May 16
THE HANDY POWER OF IMAGES by Vincent M. Ragay  |  Posted in Articles  |  on Fri, May 16, 2008

The ancient cave drawings gave us the beginnings of the human practice of replicating nature and life in still images. What for? Art, perhaps? But what we call artistic expression may have been a primal or natural leaning toward helping the mind “concretize” a memory or an imagination. That is, what humans saw with their eyes or mind, their memory or imagination expressed through a novel visual record.

Perhaps, it was for a practical use. The sketcher may have been telling another person what he actually saw and wanted to make that experience more real to the other person. Drawing something a person saw for his own use only would have been an improbable thing. More likely, the drawing produced social inter-action, or vice versa. But then again, it may have been just for fun – the initial motivation of art? Nevertheless, not many artists – ancient or modern — produced art merely to keep it to themselves after all the fun.

Obviously, there was always a story behind a drawing, whether a simple one or
a series of events that may have required more complex drawings, as
the Egyptians eventually learned to do. Today, we have the modern art of photography and cinematography – sleek documentations of not merely what we see but what we want to see. The mind, with its limitless imaginative power, has spread this art form throughout all cultures and lands, causing an explosion of images in such online providers such as and . Visit these sites and one morning would not be enough to browse the thousands upon thousands of very interesting products of ordinary people around the world.

We must admit that we get as much junk as sensible material online; but it only goes to show many of us still live within the confines of our own individual caves. The darkness within our souls still causes many of us to promote the unenlight-ened motives of our human character. Too much adherence to carnal display and senseless acts, these media serve the baser instincts and would therefore lead to further corruption of our societies – or the global society that such media have unwittingly spawned.

What then began as an innocent pastime for cave-dwellers who may have been confined indoors due to inclement weather has developed into a sophisticated and profitable enterprise for many. But if we really try to divine the statistics, majority of those who subscribe to these popular Internet media are not making money at all. The pursuit of art merely for the sake of art is making such a great headway into our consciousness. As more and more people gain access to phones with digital cameras and video-cams, the ancient urge to dramatize real and reel life – a few moments after it happens or as it happens – overwhelms our minds and our lives like a rushing flood.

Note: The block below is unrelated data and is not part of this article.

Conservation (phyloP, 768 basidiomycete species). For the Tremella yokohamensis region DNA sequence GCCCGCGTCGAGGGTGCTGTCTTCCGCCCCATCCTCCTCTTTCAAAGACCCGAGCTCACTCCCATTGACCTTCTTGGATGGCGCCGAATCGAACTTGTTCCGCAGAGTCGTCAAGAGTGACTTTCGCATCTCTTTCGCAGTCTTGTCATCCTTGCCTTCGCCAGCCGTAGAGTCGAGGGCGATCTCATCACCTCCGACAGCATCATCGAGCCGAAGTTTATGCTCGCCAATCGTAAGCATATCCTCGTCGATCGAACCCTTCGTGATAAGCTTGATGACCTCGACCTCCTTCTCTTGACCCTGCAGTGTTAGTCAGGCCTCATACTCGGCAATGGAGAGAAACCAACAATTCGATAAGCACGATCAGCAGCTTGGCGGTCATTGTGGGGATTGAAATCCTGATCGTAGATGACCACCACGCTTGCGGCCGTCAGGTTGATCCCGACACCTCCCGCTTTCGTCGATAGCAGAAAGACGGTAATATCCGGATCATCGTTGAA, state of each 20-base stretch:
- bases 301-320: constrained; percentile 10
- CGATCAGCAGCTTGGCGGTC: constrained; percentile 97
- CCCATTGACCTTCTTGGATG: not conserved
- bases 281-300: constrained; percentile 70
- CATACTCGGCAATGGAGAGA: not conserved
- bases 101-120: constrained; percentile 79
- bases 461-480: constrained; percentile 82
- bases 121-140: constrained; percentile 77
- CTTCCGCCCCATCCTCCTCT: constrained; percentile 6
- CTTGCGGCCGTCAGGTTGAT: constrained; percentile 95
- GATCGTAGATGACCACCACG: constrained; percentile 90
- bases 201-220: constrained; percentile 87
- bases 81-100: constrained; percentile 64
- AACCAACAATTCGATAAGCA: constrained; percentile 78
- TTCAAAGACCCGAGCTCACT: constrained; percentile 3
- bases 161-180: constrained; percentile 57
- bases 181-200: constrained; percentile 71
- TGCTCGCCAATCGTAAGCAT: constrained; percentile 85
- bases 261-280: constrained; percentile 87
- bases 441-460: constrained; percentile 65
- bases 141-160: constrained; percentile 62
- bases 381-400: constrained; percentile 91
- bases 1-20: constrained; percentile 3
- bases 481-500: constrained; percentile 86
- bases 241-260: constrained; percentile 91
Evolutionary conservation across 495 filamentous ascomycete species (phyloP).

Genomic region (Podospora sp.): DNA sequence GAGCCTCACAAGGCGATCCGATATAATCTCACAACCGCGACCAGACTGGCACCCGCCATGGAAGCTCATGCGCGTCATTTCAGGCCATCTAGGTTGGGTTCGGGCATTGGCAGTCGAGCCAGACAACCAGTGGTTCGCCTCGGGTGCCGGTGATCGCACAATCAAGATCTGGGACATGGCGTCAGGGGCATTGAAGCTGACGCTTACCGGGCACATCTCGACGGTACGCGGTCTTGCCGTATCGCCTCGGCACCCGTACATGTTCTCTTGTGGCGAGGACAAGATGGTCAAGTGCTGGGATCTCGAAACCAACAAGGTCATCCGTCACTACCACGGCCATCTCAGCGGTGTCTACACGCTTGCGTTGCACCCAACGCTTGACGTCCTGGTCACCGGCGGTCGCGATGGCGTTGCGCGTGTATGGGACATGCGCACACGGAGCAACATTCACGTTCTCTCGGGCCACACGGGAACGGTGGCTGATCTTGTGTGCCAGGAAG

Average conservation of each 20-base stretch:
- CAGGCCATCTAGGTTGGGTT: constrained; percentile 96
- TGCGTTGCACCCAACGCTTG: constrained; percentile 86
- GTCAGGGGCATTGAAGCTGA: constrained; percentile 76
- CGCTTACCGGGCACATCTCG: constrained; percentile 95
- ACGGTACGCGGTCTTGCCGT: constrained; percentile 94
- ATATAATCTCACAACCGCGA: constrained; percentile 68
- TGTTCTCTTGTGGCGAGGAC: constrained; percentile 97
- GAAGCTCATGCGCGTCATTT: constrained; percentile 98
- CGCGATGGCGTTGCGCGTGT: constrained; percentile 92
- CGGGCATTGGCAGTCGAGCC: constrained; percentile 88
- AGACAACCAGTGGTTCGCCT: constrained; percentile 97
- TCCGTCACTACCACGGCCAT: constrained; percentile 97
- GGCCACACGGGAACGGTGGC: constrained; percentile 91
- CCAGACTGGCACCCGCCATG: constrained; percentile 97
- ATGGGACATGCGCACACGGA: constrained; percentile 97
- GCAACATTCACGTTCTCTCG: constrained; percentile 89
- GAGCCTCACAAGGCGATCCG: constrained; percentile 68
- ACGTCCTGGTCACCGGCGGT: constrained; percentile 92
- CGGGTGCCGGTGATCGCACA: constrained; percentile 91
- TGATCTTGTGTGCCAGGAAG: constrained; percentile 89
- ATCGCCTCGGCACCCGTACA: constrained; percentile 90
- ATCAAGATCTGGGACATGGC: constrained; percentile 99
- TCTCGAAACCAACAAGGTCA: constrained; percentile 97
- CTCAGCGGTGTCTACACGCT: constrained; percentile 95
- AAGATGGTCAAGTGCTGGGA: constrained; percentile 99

People constantly upload short video clips and old and new MTVs (many of them home-made) simply to share the fun and not to make money. The development of talent in such unified craft as music-video or music-photo has such immeasurable influence and power that will either aid us in enhancing our values or corrupting them. Everyone is into it; everyone is tuning into it as well. And as expected, everyone wants to cash in on it.

The legal and social structures of societies are certainly not sensitive and dynamic enough to keep up with these techno advancements. The recent expose of doctors and nurses in Cebu who were caught on video laughing while operating on a gay patient could only lead authorities to enforce existing laws that have to do with hospital rules and professional ethics. But nothing much was made to amend or even address the repercussions of this handy power of any individual to intrude into the privacy or sanctity of our homes and institutions. (Some even flaunt or sell their own nakedness online and thereby invite people to invade their privacy. If that is not foolishness, we don’t know right from wrong.)